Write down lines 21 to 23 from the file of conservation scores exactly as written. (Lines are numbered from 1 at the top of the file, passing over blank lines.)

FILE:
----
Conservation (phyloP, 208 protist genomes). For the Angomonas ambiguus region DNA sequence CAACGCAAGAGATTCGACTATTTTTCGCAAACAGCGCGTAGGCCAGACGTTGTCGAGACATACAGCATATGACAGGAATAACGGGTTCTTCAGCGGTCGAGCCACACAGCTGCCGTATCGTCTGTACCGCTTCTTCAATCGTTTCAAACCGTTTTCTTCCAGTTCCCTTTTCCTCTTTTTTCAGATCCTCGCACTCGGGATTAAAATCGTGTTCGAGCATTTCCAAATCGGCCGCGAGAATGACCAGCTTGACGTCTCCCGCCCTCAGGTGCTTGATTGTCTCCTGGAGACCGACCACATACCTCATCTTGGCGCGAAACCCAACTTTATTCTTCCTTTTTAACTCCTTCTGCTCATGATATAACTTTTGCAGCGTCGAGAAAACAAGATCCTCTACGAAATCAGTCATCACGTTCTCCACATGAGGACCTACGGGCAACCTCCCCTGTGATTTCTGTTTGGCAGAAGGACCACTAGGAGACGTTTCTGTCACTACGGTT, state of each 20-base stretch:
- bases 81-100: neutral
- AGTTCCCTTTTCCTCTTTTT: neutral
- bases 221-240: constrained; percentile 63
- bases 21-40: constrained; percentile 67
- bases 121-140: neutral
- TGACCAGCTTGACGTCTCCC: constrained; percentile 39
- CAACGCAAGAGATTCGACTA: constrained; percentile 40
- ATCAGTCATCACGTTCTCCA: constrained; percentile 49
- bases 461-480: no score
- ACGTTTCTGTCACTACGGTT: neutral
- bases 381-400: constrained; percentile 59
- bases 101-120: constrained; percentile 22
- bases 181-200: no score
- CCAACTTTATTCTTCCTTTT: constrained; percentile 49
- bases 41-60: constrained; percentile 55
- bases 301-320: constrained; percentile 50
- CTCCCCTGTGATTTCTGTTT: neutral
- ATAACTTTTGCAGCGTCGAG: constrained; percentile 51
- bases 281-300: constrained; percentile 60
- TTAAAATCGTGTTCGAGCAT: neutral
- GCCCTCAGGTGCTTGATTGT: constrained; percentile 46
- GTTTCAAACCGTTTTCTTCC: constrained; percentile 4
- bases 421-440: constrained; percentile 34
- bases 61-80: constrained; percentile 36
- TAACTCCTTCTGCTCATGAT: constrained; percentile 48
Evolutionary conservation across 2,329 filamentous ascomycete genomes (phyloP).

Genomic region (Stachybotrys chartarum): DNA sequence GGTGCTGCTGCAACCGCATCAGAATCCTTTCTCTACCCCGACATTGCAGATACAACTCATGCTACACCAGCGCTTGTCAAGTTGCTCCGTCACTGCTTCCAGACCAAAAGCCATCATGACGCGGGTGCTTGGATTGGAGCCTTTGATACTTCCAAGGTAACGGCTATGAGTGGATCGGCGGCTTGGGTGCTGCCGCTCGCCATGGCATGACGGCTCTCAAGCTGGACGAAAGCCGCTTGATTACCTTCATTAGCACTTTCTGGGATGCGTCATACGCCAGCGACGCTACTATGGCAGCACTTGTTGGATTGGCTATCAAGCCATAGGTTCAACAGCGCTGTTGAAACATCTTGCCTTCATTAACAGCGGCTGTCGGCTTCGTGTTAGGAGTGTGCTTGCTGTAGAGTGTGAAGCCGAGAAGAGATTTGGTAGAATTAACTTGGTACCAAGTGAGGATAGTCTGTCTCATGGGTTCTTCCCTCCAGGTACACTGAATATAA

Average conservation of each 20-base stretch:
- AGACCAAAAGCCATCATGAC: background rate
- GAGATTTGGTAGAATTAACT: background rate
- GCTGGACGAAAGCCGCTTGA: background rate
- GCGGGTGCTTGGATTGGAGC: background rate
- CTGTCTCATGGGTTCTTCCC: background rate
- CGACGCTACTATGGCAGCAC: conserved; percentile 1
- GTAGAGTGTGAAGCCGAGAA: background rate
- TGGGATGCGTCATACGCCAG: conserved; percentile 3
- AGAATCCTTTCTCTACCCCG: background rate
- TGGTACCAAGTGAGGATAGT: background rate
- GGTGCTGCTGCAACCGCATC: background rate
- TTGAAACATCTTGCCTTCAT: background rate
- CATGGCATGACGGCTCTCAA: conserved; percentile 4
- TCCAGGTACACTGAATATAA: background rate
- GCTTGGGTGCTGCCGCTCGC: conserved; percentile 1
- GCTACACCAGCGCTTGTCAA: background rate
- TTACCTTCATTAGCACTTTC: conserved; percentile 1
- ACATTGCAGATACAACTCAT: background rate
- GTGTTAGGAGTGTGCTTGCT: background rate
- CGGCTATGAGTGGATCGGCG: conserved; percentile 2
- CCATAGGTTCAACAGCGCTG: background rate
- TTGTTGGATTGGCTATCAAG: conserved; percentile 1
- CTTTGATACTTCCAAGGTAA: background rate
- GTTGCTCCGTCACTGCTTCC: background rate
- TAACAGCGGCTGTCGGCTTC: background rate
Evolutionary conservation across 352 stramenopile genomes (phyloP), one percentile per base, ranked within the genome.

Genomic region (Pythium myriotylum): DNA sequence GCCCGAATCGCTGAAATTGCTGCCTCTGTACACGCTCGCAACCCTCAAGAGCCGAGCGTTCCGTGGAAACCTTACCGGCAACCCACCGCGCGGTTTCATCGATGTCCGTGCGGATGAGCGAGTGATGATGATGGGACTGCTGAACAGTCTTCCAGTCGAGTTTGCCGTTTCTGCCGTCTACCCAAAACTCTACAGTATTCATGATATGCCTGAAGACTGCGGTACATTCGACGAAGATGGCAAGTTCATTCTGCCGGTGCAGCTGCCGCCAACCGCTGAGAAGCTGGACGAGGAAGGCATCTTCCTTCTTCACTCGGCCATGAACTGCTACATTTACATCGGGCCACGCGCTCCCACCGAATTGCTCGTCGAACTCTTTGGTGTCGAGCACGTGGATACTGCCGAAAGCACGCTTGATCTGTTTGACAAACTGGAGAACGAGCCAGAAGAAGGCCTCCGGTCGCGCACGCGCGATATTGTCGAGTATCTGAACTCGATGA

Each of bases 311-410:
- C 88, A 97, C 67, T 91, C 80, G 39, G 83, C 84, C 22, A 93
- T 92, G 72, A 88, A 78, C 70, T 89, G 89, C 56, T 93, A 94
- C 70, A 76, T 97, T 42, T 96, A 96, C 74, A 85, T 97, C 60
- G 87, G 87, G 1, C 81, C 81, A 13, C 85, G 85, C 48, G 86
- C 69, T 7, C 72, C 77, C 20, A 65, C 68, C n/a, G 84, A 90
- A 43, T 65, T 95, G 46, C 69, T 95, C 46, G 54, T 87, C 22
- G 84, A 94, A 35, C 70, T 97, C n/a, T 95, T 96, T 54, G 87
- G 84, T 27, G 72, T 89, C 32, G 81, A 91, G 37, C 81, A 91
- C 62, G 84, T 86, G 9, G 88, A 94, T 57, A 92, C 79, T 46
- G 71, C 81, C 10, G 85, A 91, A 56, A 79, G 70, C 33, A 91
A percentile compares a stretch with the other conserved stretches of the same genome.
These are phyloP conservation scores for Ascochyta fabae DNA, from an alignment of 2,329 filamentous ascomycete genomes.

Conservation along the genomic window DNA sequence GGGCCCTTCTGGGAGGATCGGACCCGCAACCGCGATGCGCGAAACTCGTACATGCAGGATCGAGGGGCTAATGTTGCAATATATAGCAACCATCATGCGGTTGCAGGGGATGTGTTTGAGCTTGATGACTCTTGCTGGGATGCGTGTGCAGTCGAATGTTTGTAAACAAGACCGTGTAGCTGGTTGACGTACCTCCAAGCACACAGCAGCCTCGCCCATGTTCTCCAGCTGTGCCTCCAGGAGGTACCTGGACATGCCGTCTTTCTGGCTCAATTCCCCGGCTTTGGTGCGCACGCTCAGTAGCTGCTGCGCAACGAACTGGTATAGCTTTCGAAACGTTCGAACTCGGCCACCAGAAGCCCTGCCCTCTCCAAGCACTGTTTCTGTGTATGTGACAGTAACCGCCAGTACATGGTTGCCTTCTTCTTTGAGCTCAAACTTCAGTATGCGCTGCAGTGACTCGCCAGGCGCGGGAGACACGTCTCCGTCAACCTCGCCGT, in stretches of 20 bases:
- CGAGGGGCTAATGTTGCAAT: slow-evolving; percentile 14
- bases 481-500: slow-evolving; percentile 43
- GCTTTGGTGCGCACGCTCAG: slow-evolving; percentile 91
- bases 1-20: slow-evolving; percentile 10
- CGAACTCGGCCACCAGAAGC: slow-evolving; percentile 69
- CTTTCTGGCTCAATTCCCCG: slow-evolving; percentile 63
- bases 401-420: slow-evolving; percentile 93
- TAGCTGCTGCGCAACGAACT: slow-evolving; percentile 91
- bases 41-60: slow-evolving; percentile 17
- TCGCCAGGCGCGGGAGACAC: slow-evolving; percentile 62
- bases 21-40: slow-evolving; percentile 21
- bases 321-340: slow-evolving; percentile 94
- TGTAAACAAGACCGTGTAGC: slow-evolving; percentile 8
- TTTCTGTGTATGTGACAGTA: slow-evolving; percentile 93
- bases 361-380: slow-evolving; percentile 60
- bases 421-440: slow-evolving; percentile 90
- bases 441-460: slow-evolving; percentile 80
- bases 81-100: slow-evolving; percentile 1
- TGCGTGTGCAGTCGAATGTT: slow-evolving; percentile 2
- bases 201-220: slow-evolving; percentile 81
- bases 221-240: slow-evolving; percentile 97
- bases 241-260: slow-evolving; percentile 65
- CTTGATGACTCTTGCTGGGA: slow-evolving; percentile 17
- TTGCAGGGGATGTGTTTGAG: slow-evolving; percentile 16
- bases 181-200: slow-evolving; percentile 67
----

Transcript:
- TTAAAATCGTGTTCGAGCAT: neutral
- GCCCTCAGGTGCTTGATTGT: constrained; percentile 46
- GTTTCAAACCGTTTTCTTCC: constrained; percentile 4